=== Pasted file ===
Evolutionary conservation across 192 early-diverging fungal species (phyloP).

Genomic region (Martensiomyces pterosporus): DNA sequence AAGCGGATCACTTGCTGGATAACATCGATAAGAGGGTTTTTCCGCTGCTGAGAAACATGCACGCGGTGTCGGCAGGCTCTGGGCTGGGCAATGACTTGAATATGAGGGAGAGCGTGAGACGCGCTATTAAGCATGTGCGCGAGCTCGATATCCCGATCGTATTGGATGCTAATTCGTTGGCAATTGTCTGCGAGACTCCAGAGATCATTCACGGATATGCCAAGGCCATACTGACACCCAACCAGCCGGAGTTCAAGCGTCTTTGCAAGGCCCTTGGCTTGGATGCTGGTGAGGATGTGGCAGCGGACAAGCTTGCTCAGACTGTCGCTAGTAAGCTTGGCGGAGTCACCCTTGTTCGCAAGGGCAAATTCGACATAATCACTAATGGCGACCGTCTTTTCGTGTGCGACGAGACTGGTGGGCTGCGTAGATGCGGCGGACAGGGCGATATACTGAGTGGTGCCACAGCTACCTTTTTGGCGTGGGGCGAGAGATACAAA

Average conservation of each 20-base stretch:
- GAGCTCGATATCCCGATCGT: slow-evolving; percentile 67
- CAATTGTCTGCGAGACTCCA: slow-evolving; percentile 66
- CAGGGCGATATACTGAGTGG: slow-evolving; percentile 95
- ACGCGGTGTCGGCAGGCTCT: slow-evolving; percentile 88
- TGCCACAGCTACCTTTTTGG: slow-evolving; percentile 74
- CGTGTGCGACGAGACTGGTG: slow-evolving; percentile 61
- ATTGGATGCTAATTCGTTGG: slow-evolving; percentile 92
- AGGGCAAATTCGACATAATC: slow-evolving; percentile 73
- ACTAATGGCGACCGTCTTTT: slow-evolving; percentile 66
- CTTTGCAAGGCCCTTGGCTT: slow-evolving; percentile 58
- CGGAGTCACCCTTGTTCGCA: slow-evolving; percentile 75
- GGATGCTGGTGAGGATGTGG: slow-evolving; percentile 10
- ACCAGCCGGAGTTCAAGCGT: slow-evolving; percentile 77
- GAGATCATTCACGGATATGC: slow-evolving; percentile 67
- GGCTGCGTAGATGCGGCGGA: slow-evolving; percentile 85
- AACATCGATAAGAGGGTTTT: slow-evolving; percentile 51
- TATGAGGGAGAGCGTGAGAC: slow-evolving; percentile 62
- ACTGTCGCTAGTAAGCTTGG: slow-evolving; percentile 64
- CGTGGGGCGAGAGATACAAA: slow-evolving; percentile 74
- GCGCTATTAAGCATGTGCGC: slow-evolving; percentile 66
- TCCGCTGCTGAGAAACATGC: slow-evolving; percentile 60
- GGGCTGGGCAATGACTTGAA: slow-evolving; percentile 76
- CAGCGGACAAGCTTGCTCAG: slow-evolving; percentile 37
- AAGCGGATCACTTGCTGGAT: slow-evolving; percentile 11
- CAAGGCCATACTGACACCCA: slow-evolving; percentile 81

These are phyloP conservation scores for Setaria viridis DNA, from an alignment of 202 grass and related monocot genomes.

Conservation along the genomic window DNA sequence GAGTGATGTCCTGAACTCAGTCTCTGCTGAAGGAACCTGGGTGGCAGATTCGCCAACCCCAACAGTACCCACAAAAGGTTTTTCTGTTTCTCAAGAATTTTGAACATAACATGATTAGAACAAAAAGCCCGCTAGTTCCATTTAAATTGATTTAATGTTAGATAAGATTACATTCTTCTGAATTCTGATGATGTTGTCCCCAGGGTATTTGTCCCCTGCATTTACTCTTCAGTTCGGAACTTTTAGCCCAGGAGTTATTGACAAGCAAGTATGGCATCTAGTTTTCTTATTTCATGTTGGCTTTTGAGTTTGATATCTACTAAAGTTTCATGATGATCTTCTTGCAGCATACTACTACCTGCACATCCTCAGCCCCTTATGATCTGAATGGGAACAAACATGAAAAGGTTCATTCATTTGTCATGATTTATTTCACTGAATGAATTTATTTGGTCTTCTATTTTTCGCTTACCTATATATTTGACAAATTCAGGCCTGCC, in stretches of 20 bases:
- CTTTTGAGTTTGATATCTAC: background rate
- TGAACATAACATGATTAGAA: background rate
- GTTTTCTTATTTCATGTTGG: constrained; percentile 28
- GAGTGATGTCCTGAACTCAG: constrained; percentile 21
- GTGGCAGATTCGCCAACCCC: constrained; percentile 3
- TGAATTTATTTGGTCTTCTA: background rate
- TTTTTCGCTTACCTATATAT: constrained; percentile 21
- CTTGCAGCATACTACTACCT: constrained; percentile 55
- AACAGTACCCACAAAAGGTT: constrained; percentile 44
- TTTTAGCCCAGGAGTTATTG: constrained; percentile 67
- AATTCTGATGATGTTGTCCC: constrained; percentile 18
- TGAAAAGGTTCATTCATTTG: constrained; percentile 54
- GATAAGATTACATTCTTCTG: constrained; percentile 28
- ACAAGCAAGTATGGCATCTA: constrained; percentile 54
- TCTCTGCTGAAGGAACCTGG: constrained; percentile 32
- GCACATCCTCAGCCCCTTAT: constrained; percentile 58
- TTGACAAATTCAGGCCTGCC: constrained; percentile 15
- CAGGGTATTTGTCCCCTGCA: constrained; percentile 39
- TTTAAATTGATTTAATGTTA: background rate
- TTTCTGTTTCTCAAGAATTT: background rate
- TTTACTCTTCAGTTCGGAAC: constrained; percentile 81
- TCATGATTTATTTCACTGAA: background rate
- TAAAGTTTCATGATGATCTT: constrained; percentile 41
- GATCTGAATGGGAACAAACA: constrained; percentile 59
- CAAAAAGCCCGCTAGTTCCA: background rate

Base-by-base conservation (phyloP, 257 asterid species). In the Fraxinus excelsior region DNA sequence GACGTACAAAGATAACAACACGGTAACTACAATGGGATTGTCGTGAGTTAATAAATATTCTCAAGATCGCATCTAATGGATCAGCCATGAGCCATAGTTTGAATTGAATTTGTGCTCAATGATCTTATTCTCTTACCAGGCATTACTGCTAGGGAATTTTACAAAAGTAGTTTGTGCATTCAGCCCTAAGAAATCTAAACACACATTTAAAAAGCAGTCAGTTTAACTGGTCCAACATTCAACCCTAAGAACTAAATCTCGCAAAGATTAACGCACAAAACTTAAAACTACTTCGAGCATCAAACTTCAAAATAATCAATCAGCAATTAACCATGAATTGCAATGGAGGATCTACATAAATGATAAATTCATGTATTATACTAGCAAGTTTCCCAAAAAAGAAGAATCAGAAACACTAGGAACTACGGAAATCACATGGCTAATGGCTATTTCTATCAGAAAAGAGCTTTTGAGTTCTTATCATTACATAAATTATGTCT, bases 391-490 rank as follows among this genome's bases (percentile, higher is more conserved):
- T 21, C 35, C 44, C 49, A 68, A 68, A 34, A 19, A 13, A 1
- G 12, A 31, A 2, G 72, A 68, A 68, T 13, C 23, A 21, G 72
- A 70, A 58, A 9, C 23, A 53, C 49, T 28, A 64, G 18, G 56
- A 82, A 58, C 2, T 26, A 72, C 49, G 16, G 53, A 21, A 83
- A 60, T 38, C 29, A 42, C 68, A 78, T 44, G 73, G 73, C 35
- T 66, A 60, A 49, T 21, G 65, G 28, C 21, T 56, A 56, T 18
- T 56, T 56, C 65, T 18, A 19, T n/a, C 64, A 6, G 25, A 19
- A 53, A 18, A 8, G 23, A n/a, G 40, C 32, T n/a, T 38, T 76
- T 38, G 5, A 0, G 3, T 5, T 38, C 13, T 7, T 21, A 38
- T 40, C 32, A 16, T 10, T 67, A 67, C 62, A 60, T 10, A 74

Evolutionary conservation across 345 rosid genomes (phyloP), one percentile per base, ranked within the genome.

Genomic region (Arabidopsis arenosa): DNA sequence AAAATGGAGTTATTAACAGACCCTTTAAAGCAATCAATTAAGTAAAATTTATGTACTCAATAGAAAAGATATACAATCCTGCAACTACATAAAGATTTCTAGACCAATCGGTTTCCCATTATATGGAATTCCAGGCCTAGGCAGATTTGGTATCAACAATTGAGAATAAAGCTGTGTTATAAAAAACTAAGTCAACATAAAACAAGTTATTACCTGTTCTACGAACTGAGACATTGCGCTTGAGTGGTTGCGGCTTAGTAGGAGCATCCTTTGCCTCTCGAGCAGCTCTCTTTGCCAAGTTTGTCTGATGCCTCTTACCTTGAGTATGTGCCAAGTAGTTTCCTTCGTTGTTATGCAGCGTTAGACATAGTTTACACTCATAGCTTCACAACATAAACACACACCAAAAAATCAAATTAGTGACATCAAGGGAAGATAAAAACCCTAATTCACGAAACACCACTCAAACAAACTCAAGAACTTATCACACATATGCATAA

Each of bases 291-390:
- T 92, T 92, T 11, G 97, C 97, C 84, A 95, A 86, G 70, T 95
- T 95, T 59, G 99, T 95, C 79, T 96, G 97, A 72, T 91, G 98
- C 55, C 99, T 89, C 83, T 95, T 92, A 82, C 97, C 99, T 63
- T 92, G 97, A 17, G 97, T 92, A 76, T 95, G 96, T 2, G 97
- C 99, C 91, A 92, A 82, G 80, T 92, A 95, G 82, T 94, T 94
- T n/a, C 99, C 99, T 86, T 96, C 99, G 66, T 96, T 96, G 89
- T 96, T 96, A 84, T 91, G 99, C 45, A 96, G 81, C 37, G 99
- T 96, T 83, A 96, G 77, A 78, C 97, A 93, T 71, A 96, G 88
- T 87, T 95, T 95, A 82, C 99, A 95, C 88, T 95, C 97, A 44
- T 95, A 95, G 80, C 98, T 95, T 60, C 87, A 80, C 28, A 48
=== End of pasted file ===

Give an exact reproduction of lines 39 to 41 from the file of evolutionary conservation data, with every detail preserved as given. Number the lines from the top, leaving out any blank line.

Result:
- AACAGTACCCACAAAAGGTT: constrained; percentile 44
- TTTTAGCCCAGGAGTTATTG: constrained; percentile 67
- AATTCTGATGATGTTGTCCC: constrained; percentile 18